Many adults think of yoga as a fun form of exercise or a way to promote relaxation and balance in their busy lives. However, yoga can also be an incredibly useful and fun activity that can aid in your child’s therapy, maximize functional skills, and help your child reach his or her full potential! Yoga poses can help children build strength, increase body awareness, promote development of fine motor skills, and provide a sensory experience to calm or stimulate the nervous system.
Here is a list of yoga poses and their benefits for you to try with your child. Be sure to try yoga poses on a mat or other soft surface, like carpeting, to avoid slips and falls!
Downward Dog requires weight-bearing in the hands, wrists, elbows, knees, ankles and feet. The pressure put on each joint sends information to the brain about where the body is in space. The sense of knowing your body position in space is called proprioception. Proprioception increases body awareness, which can help children to navigate environments without bumping into people or things. Body awareness also helps with the ability to plan a movement and correctly sequence and perform each step of the process. For example, more body awareness may help your child better plan and complete the action of getting on a bicycle. For many children, proprioceptive play has a calming effect on the nervous system.
Downward Dog also inverts the head, which challenges a child’s sense of balance. Our sense of balance is also called the vestibular system Children who enjoy spinning and swinging will love the feeling of being upside down in downward dog! Many parents find that children have an easier time focusing on tasks after vestibular play.
This pose builds core and hamstring strength. Building core strength promotes fine motor development, as children need to be able to keep their trunks upright when moving their arms and hands away from the body to accomplish reaching tasks. Increasing core strength will lay the foundation for the development of complex fine motor skills that require the arms to be moved away from the body, like handwriting. Hamstring strength helps with your child’s overall stamina for skills like running, jumping, and climbing. This makes participation in the park or on the playground much easier!
CAUTION: Children with Atlantoaxial Instability (AAI) or any condition associated with neck instability should not attempt this pose.
This pose requires children to weight bear through both arms, increasing their ability to coordinate using both arms at the same time. This is called bilateral coordination, and it is necessary for many school tasks. For example children need to coordinate both arms when using one hand to stabilize paper and another to form letters or cut with scissors.
Additionally cobra pose helps to build shoulder stability and strength. Shoulder stability needs to present before fine motor skills that require hand dexterity can emerge. Examples of skills that require dexterity include shoe tying, and buttoning/unbuttoning clothing. Pretending to be snakes and hissing in this pose is a fun way to practice deep breathing!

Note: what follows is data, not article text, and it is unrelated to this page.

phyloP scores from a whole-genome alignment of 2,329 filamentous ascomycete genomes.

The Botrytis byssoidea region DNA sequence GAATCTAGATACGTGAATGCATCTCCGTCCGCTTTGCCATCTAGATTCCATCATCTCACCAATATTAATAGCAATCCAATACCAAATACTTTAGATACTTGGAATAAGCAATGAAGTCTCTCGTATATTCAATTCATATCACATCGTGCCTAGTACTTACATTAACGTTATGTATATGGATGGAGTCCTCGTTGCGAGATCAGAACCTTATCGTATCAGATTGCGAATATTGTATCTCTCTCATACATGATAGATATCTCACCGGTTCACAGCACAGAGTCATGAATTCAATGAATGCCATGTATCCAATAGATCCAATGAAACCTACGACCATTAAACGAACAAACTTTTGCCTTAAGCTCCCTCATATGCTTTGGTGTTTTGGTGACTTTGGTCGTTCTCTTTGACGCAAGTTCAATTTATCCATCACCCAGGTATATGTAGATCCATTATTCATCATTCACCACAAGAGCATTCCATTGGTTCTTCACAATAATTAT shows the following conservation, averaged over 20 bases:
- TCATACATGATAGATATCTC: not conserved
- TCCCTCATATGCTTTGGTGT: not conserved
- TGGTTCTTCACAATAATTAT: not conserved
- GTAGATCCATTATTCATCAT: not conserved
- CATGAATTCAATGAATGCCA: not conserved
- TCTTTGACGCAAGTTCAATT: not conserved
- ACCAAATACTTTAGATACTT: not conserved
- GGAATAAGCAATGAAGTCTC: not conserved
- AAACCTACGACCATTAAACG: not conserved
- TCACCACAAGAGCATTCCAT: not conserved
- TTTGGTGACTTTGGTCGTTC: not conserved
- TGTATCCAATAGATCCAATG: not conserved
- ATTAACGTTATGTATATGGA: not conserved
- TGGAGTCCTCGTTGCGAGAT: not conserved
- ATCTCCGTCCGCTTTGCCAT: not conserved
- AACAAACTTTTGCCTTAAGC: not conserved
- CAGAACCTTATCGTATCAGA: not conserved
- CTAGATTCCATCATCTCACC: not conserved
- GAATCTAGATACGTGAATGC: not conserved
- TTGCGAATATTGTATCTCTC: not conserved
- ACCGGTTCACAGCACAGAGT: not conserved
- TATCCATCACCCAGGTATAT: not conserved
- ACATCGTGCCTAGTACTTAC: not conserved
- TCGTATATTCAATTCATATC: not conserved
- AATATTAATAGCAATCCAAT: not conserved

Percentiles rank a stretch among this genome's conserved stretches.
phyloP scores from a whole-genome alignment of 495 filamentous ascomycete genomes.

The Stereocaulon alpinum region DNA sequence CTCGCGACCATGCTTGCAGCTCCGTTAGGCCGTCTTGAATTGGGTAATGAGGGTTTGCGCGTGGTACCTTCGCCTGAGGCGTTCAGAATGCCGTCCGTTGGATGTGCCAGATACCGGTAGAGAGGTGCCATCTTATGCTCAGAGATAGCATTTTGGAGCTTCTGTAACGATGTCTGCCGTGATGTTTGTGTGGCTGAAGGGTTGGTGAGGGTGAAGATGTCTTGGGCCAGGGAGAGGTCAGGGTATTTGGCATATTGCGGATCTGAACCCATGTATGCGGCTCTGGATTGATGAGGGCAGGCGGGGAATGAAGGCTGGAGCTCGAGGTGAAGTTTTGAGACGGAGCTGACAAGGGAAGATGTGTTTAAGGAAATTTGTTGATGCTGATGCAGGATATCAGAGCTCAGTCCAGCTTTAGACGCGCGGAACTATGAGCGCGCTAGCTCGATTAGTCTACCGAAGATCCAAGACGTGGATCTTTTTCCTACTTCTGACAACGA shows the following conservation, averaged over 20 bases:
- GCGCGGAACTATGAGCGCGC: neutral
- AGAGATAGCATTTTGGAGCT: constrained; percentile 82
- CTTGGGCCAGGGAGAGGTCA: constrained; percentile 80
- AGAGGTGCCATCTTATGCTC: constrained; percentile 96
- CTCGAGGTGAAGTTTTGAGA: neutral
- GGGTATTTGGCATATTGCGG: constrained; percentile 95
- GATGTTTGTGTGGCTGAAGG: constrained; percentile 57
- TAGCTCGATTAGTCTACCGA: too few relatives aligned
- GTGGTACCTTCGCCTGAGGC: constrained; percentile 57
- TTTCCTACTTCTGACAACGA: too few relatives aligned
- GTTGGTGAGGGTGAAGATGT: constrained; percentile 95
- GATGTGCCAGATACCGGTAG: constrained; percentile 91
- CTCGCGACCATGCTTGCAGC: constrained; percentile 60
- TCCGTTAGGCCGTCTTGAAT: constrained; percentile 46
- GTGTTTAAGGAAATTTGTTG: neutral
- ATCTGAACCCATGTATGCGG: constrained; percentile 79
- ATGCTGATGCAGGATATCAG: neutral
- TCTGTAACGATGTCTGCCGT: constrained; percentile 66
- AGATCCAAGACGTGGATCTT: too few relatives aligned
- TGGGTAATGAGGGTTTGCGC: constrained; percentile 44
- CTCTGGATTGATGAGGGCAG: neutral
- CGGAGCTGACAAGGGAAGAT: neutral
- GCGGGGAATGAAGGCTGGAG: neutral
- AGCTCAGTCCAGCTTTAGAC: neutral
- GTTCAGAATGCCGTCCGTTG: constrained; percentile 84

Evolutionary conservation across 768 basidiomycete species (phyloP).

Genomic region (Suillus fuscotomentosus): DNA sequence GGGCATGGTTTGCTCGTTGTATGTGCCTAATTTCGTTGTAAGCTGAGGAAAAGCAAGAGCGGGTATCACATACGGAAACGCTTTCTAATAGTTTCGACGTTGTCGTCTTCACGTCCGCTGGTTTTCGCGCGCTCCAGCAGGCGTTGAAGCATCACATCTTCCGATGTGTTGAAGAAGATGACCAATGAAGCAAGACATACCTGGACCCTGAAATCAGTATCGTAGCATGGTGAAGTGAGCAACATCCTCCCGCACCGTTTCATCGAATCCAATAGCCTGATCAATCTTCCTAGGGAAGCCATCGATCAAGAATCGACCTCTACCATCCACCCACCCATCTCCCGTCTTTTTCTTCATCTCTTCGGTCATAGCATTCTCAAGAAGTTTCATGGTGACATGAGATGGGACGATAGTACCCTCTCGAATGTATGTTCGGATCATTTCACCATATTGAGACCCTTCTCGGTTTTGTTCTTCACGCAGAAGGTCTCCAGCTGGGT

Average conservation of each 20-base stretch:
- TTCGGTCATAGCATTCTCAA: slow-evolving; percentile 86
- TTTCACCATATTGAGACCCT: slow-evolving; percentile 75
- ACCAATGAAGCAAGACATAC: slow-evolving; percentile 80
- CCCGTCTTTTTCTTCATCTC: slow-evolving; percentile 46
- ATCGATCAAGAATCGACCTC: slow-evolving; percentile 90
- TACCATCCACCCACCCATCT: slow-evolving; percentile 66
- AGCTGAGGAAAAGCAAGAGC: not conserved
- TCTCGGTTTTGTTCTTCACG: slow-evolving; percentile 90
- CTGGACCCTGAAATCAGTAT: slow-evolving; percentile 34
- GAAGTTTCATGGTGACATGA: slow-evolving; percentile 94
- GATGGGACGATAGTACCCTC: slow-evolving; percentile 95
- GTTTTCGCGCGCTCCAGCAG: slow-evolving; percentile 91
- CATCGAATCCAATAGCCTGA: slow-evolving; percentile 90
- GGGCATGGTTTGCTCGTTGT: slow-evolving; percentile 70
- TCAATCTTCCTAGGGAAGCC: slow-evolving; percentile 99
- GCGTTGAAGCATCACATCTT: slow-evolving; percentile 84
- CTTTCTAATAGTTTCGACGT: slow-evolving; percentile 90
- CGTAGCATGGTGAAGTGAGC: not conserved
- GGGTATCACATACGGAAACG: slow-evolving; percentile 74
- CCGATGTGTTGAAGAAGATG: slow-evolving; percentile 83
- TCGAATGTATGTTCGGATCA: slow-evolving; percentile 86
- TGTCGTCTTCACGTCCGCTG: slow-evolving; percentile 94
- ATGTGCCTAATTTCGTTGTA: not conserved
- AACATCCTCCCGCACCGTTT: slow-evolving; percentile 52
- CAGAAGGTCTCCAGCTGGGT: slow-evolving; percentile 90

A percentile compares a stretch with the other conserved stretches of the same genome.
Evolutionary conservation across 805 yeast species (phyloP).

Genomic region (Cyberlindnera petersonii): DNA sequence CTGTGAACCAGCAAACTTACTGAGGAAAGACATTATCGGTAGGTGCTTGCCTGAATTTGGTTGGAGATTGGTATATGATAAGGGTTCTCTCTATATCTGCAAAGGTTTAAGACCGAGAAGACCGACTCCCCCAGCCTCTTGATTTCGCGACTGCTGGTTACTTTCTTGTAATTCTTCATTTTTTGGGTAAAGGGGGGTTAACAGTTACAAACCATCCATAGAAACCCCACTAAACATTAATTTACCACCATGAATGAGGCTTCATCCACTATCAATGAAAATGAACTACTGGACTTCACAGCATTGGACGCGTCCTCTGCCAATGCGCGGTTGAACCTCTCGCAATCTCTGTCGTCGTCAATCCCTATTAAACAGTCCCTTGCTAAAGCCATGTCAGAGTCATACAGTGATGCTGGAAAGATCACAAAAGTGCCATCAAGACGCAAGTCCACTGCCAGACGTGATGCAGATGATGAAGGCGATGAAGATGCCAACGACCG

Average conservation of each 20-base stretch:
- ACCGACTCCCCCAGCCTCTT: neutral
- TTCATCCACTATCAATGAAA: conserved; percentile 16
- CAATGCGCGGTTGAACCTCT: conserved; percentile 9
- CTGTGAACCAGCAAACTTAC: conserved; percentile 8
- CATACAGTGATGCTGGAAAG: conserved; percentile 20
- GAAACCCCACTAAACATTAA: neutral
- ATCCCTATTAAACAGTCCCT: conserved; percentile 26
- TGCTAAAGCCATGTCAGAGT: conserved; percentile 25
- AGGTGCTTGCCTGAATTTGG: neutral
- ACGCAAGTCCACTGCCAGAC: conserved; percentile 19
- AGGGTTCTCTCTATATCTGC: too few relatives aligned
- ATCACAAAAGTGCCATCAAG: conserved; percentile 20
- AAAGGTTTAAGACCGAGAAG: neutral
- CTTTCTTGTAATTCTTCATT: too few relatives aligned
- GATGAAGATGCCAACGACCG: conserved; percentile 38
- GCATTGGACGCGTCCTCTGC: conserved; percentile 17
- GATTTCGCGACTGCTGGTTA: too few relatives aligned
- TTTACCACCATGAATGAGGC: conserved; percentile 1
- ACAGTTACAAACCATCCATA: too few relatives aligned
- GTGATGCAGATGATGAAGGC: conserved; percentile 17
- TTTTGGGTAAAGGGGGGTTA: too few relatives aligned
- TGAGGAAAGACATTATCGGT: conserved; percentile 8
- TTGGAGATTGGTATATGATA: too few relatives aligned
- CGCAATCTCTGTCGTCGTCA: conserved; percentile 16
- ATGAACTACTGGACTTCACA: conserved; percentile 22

Note: Encourage your child to engage his or her abdominals by saying “try to make your belly button touch your back!” This will help keep pressure off your child’s lower back.
In addition to engaging muscles to increase core strength and shoulder stability, this pose requires the child to bear weight through a flat palm. Bearing weight through the palms strengthens the intrinsic muscles of the hand. The intrinsic muscles are essential for grasping and pinching skills. Activities that require strong intrinsic muscles include grasping handwriting feeding utensils, buttoning and zipping clothing, and tying shoelaces. Stronger intrinsic muscles can help your child to hold a pencil, spoon, or zipper in an age appropriate way, making these functional skills easier!
Easy pose can be excellent for providing relaxation, practicing deep breathing, and putting new trunk strength to use! You can tell children to pretend their heads are balloons reaching for the ceiling, and that their hips are rocks. Then explain that their spines are connecting the rocks to the balloons. This will promote good posture and increase sitting tolerance. Postural stability is the ability to sit up straight for an extended amount of time. When the trunk muscles are strong and able to maintain posture easily, children spend less energy on simply sitting upright at their desks. This helps children be less fatigued while sitting at a desk or table, so they have more energy to spend on learning!
While in this position, ask your child to take slow deep breaths. The child can pretend to smell a birthday cake while inhaling, and blow out birthday candles while exhaling. Try to encourage your child to focus on this type of breathing for at least 1 minute with the child’s eyes closed. Deep breathing can be a great “calm down” strategy for when your child is overwhelmed!
Natalie Machado, MS, OTR/L
Heffron, C., & Drobnjak, L. (2017). Therapeutic benefits of yoga for kids. Retrieved
Spencer, J. (2016). The therapeutic benefits of yoga for kids. Retrieved